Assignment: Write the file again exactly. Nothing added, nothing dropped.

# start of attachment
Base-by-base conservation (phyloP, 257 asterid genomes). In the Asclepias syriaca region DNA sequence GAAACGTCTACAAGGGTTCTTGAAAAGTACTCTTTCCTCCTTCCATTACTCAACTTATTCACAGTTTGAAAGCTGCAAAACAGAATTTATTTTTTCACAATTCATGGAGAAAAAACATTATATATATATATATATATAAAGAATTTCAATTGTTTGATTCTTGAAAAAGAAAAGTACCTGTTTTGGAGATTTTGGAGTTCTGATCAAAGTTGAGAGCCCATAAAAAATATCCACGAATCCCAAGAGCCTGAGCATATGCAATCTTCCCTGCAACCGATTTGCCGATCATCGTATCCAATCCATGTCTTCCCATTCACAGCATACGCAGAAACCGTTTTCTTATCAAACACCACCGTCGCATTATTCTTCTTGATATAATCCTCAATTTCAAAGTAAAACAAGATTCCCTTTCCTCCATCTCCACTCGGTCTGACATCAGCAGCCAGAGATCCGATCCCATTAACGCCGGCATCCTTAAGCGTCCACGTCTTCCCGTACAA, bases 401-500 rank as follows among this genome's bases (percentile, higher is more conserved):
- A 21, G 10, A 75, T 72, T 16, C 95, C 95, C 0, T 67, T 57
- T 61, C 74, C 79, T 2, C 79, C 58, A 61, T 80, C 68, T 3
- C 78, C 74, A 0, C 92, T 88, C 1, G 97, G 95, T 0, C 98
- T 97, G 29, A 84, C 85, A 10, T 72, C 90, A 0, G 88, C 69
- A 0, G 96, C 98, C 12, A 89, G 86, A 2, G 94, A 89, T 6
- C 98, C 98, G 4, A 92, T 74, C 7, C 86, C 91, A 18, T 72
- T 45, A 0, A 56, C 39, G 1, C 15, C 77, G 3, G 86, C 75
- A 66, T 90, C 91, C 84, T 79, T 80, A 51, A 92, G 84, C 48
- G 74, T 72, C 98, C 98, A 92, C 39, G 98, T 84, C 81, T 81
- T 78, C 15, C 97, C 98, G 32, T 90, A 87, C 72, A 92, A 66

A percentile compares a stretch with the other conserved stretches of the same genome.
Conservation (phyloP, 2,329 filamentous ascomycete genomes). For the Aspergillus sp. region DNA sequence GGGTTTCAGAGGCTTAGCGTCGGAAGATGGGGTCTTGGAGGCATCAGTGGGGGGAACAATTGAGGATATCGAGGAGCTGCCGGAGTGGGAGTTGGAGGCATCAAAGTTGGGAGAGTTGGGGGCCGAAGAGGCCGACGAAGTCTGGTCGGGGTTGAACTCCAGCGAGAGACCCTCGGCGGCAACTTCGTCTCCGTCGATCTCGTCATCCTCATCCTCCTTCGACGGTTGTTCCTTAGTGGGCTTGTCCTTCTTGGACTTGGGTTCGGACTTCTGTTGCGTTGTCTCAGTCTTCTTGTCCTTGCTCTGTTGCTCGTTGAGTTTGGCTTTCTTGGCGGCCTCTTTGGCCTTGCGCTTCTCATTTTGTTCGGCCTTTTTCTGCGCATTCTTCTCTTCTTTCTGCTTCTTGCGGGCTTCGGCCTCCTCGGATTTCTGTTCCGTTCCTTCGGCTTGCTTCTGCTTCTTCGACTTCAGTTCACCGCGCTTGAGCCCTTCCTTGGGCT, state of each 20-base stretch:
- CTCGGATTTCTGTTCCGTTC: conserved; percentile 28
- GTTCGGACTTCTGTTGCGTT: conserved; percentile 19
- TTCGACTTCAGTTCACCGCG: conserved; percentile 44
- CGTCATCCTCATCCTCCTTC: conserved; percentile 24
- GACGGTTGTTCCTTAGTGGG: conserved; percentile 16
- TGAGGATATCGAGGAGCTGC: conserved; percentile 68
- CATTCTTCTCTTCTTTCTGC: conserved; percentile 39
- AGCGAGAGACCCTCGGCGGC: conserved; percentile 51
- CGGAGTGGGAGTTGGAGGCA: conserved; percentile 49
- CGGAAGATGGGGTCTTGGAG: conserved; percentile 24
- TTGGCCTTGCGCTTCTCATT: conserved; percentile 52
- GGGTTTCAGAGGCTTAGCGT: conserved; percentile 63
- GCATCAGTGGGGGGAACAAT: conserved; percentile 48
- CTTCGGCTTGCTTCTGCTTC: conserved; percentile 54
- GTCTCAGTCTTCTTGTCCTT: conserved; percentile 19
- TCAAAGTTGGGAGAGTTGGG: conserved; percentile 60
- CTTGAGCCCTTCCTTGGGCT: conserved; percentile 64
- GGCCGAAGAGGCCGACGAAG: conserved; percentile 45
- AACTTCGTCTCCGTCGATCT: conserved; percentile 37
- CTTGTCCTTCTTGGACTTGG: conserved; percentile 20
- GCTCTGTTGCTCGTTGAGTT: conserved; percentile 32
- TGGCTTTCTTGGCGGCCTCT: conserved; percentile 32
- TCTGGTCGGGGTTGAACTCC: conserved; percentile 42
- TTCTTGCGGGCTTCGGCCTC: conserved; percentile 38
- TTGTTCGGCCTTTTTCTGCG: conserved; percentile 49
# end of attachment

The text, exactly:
Base-by-base conservation (phyloP, 257 asterid genomes). In the Asclepias syriaca region DNA sequence GAAACGTCTACAAGGGTTCTTGAAAAGTACTCTTTCCTCCTTCCATTACTCAACTTATTCACAGTTTGAAAGCTGCAAAACAGAATTTATTTTTTCACAATTCATGGAGAAAAAACATTATATATATATATATATATAAAGAATTTCAATTGTTTGATTCTTGAAAAAGAAAAGTACCTGTTTTGGAGATTTTGGAGTTCTGATCAAAGTTGAGAGCCCATAAAAAATATCCACGAATCCCAAGAGCCTGAGCATATGCAATCTTCCCTGCAACCGATTTGCCGATCATCGTATCCAATCCATGTCTTCCCATTCACAGCATACGCAGAAACCGTTTTCTTATCAAACACCACCGTCGCATTATTCTTCTTGATATAATCCTCAATTTCAAAGTAAAACAAGATTCCCTTTCCTCCATCTCCACTCGGTCTGACATCAGCAGCCAGAGATCCGATCCCATTAACGCCGGCATCCTTAAGCGTCCACGTCTTCCCGTACAA, bases 401-500 rank as follows among this genome's bases (percentile, higher is more conserved):
- A 21, G 10, A 75, T 72, T 16, C 95, C 95, C 0, T 67, T 57
- T 61, C 74, C 79, T 2, C 79, C 58, A 61, T 80, C 68, T 3
- C 78, C 74, A 0, C 92, T 88, C 1, G 97, G 95, T 0, C 98
- T 97, G 29, A 84, C 85, A 10, T 72, C 90, A 0, G 88, C 69
- A 0, G 96, C 98, C 12, A 89, G 86, A 2, G 94, A 89, T 6
- C 98, C 98, G 4, A 92, T 74, C 7, C 86, C 91, A 18, T 72
- T 45, A 0, A 56, C 39, G 1, C 15, C 77, G 3, G 86, C 75
- A 66, T 90, C 91, C 84, T 79, T 80, A 51, A 92, G 84, C 48
- G 74, T 72, C 98, C 98, A 92, C 39, G 98, T 84, C 81, T 81
- T 78, C 15, C 97, C 98, G 32, T 90, A 87, C 72, A 92, A 66

A percentile compares a stretch with the other conserved stretches of the same genome.
Conservation (phyloP, 2,329 filamentous ascomycete genomes). For the Aspergillus sp. region DNA sequence GGGTTTCAGAGGCTTAGCGTCGGAAGATGGGGTCTTGGAGGCATCAGTGGGGGGAACAATTGAGGATATCGAGGAGCTGCCGGAGTGGGAGTTGGAGGCATCAAAGTTGGGAGAGTTGGGGGCCGAAGAGGCCGACGAAGTCTGGTCGGGGTTGAACTCCAGCGAGAGACCCTCGGCGGCAACTTCGTCTCCGTCGATCTCGTCATCCTCATCCTCCTTCGACGGTTGTTCCTTAGTGGGCTTGTCCTTCTTGGACTTGGGTTCGGACTTCTGTTGCGTTGTCTCAGTCTTCTTGTCCTTGCTCTGTTGCTCGTTGAGTTTGGCTTTCTTGGCGGCCTCTTTGGCCTTGCGCTTCTCATTTTGTTCGGCCTTTTTCTGCGCATTCTTCTCTTCTTTCTGCTTCTTGCGGGCTTCGGCCTCCTCGGATTTCTGTTCCGTTCCTTCGGCTTGCTTCTGCTTCTTCGACTTCAGTTCACCGCGCTTGAGCCCTTCCTTGGGCT, state of each 20-base stretch:
- CTCGGATTTCTGTTCCGTTC: conserved; percentile 28
- GTTCGGACTTCTGTTGCGTT: conserved; percentile 19
- TTCGACTTCAGTTCACCGCG: conserved; percentile 44
- CGTCATCCTCATCCTCCTTC: conserved; percentile 24
- GACGGTTGTTCCTTAGTGGG: conserved; percentile 16
- TGAGGATATCGAGGAGCTGC: conserved; percentile 68
- CATTCTTCTCTTCTTTCTGC: conserved; percentile 39
- AGCGAGAGACCCTCGGCGGC: conserved; percentile 51
- CGGAGTGGGAGTTGGAGGCA: conserved; percentile 49
- CGGAAGATGGGGTCTTGGAG: conserved; percentile 24
- TTGGCCTTGCGCTTCTCATT: conserved; percentile 52
- GGGTTTCAGAGGCTTAGCGT: conserved; percentile 63
- GCATCAGTGGGGGGAACAAT: conserved; percentile 48
- CTTCGGCTTGCTTCTGCTTC: conserved; percentile 54
- GTCTCAGTCTTCTTGTCCTT: conserved; percentile 19
- TCAAAGTTGGGAGAGTTGGG: conserved; percentile 60
- CTTGAGCCCTTCCTTGGGCT: conserved; percentile 64
- GGCCGAAGAGGCCGACGAAG: conserved; percentile 45
- AACTTCGTCTCCGTCGATCT: conserved; percentile 37
- CTTGTCCTTCTTGGACTTGG: conserved; percentile 20
- GCTCTGTTGCTCGTTGAGTT: conserved; percentile 32
- TGGCTTTCTTGGCGGCCTCT: conserved; percentile 32
- TCTGGTCGGGGTTGAACTCC: conserved; percentile 42
- TTCTTGCGGGCTTCGGCCTC: conserved; percentile 38
- TTGTTCGGCCTTTTTCTGCG: conserved; percentile 49